(Continued from Part 4: Brush and Ink)


There are countless ways of developing new characters. For this exercise, we’ll be working on faces. Ask students to draw a 9-panel grid in their sketchbooks and to draw a different abstract shape in each square. The shapes are not supposed to represent or look like anything at this point–they are simply shapes. Make sure that the shapes are drawn with a pen–this forces the student to keep drawing, even if they don’t like what they have done. They will need to find a way to build on what they’ve drawn.

Next, we move on to faces! Invite students to find a face in each shape, and then draw it, using the contours of their forms as starting points for eyes, noses, ears and mouths. Encourage human and animal faces.





Even Pixar understands how powerful a simple shape can be in designing a character. Check out this article in the New York Times on how the main characters from Up were based on squares and circles. (Even more info here!)



Invite students to pick their favorite of the nine faces, and to draw a new 9-panel grid in their sketchbook. Have the students list a range of emotions on the board and then draw their character’s face expressing each emotion in the nine squares. Discuss body language and how each student communicated their emotions (angry, sad, happy, surprised, scared, worried, etc). Invite students to use emanata in their drawings. Help the students focus on communicating the expression, rather than on adding detail or gradients. If students are stuck on an expression, have them act it out. What is happening with their mouth and eyes? What direction are the eyebrows going? Are there more curves or sharp angles?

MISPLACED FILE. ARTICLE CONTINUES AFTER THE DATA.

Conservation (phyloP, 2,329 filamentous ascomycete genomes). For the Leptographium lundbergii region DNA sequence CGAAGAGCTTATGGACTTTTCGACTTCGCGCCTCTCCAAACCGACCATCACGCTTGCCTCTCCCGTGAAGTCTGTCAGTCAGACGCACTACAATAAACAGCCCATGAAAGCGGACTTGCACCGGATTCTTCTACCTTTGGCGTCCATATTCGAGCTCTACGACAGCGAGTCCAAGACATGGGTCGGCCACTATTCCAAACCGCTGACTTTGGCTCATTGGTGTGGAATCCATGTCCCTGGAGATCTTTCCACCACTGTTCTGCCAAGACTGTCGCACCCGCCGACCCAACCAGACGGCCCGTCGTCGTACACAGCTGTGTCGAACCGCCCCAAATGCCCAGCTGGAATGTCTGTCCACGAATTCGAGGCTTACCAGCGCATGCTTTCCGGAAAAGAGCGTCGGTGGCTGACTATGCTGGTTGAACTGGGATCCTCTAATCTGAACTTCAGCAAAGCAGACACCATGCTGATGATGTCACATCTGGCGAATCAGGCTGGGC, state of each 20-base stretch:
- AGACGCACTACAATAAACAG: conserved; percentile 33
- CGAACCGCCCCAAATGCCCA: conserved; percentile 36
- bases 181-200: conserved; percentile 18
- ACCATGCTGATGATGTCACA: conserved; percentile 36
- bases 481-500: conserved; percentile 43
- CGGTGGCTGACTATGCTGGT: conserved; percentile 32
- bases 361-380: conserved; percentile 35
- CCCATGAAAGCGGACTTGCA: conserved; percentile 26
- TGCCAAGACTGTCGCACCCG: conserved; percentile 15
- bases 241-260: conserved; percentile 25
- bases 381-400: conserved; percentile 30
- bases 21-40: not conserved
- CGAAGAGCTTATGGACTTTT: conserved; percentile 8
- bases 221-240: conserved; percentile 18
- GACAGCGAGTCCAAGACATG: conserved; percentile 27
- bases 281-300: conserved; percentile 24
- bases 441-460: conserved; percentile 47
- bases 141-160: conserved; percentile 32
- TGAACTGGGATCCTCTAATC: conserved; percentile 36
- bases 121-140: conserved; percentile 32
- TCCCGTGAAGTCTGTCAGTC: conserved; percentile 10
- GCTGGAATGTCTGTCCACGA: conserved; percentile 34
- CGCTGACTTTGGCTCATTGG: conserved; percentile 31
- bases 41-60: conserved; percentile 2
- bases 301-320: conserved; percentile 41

Consider the following wordless comics and ask students what is happening in each panel. Does it tell a story? How? Can a comic tell a story without using words?


“Owly” by Andy Runton


“Garfield” by Jim Davis


“Quimby Mouse” by Chris Ware


Pass out a pencil and a sheet of 11×14″ smooth Bristol board to each student and invite them to lightly draw four panels in pencil. Explain that you will be making a four-panel wordless comic, focusing on facial expressions and body language to communicate the character’s emotions and intentions. Encourage students to use the character they have created today (from the 9-panel character development exercise) to tell their story. After lightly pencilling in each panel, students can use a combination of brush and pen to complete the comic. This should take roughly 1 hour to make.

Once finished, discuss the students’ comics. Focus on facial expressions, use of panel shapes/sizes, emanata, body language, and story. Is the narrative clearly communicated? What is it that moves our eye forward to the next panel? How can we tell what each character is thinking/feeling? Is there evidence of a three-act structure? Note the drawing and inking techniques that students have used. Do the techniques work with the story, to further clarify what the character is thinking and doing in each panel?



Start with Part 1 to learn more about the workshop and what we’re doing, and be sure to subscribe for more posts (top-right of this page).

2 Responses to “HOW TO MAKE A GRAPHIC NOVEL (5/7)”
  1. This is so great. I loved the Pixar stuff.

  2. Hi! I’m at work surfing around your blog from my new apple iphone! Just wanted to say I love reading your blog and look forward to all your posts! Carry on the outstanding work!

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